Beth Israel (Waterville) - 1905

thanks to Peter and Joan Braverman for donating the image

Shortly after the turn of the twentieth century, in the days of the horse and wagon and the itinerant peddler, seven men of the Jewish faith settled in Waterville.

These men, who earned their livelihood by peddling various wares, soon were faced with the need to join together in an effort to foster Judaism for themselves and their families. Beth Israel Congregation was chartered on June 16, 1902.

The seven founding fathers were Julius Levine, William Levine, Louis Wolman, John Paikowsky, Phillip Levine, Moses Silver and John Williams. Their ultimate goal was to build a House of Worship for the Jewish residents of Waterville. Before this dream could become reality they found it necessary to conduct religious services at various private homes and other available places of assembly in the community. High Holy Day services were conducted at Fire Station No. 4 on Ticonic Street.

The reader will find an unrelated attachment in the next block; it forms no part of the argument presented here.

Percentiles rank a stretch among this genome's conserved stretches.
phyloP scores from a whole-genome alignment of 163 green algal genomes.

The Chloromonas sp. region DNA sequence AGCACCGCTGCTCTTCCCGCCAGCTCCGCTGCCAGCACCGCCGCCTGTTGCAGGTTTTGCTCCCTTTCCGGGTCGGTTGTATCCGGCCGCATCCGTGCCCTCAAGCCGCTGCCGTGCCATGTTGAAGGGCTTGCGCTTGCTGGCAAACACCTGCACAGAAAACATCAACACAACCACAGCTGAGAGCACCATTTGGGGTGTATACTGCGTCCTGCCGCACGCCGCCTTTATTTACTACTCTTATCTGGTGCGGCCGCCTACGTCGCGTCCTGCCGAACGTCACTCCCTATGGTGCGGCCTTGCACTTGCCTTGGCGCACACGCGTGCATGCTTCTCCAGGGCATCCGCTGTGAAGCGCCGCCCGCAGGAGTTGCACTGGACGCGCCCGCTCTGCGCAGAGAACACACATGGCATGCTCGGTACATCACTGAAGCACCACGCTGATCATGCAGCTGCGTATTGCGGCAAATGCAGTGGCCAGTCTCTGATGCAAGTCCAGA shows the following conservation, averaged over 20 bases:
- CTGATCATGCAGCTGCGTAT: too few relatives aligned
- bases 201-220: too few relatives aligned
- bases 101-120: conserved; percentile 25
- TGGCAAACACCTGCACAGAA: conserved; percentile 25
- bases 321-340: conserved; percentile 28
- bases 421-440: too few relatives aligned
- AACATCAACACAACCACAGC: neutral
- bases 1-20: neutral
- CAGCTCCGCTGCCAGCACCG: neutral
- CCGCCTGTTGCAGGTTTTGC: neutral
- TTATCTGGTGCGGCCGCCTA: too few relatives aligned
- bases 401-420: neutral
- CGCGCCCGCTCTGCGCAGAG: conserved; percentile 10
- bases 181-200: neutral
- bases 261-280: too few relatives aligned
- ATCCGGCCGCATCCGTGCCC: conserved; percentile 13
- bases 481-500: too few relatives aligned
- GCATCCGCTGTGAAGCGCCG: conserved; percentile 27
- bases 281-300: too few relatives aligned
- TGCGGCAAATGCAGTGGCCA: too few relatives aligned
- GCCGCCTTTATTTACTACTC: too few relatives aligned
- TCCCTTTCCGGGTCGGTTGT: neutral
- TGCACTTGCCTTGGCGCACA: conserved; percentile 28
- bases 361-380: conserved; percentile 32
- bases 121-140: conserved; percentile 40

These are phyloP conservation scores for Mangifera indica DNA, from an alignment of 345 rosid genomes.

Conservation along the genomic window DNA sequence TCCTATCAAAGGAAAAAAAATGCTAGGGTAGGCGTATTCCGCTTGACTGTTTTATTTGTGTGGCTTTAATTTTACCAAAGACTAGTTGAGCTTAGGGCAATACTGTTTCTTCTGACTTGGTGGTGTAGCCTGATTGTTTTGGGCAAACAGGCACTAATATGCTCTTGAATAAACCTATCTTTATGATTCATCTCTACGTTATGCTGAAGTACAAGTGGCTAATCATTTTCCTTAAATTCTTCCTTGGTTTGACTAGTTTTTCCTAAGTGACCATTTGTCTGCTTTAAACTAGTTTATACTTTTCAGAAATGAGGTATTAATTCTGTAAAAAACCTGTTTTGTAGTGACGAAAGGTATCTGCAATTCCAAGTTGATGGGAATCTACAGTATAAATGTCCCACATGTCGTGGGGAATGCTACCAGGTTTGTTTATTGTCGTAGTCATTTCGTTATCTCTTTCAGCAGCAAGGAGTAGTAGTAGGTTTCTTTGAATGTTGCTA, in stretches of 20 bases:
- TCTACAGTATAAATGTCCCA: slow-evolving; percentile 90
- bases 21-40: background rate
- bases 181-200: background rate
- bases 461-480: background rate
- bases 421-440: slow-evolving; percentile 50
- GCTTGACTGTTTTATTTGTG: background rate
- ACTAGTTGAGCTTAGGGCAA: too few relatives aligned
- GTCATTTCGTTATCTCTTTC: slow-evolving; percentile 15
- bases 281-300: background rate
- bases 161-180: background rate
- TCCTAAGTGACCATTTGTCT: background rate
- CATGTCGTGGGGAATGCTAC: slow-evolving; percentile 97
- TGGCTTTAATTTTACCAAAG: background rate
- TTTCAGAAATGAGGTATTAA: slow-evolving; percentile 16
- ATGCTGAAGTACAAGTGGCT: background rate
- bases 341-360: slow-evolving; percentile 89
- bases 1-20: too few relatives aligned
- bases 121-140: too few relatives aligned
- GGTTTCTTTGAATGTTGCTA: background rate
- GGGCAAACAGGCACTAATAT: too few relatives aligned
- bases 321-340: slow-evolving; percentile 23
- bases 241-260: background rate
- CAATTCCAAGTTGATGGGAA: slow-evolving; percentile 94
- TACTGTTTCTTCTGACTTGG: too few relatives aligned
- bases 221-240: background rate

On August 21, 1903, the Congregation purchased a barn situated on the corner of Kelsey and Ticonic Streets. This barn was dismantled, and by securing additional new lumber, work was begun on the new building. In 1905 the Beth Israel Synagogue on Kelsey Street was completed. This pursuit was unique in that it was wholly supported by dues from members, which at that time were ten cents a week or $5.00 a year. There was a substantial mortgage on these premises, but twenty years later, in 1925, William Levine paid the balance of this mortgage in memory of his son, Theodore N. Levine.

Moses Silver, who immigrated to Waterville in 1900, became the first shochet and ritual leader, even before the completion of the Synagogue. Hyman L. Shenson became the spiritual leader in the years that followed until about 1914, at which time there was a succession of different Rabbis.

Last Updated : April 1, 2009

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